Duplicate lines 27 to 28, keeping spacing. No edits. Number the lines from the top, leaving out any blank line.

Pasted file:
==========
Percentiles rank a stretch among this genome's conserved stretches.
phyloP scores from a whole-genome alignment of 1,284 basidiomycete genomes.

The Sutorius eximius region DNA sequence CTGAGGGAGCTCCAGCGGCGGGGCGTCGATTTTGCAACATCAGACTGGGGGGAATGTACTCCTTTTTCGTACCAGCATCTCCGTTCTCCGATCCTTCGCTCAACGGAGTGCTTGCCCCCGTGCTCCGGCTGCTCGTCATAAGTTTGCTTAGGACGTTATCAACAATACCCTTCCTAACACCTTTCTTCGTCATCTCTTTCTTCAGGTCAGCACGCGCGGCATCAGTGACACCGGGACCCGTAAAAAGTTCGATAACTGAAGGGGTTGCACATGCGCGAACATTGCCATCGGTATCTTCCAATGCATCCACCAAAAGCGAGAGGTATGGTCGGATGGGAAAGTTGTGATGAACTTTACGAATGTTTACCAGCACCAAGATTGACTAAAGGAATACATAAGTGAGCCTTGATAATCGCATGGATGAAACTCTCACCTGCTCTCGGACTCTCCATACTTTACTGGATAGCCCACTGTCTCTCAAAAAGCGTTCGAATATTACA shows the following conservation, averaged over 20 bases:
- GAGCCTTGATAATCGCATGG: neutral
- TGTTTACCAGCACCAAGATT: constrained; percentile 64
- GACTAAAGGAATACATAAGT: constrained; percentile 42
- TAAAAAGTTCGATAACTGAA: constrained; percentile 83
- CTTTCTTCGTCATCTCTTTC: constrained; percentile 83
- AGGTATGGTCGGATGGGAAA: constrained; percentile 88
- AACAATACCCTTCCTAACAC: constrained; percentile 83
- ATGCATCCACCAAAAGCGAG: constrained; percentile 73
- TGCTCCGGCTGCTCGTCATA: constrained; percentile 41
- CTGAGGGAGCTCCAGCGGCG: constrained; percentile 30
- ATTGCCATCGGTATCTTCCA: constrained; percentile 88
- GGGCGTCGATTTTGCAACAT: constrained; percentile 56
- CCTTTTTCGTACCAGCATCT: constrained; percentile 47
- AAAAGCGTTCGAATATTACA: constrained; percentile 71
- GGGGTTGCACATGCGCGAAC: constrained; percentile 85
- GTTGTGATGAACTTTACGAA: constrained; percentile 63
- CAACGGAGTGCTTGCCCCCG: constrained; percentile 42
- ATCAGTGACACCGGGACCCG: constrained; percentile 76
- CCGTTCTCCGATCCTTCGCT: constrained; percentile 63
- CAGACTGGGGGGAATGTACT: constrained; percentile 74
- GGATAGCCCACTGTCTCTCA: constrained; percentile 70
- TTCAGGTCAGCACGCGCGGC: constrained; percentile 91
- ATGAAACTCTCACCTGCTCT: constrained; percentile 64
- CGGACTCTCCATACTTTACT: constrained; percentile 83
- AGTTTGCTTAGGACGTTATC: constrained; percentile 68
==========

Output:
- CGGACTCTCCATACTTTACT: constrained; percentile 83
- AGTTTGCTTAGGACGTTATC: constrained; percentile 68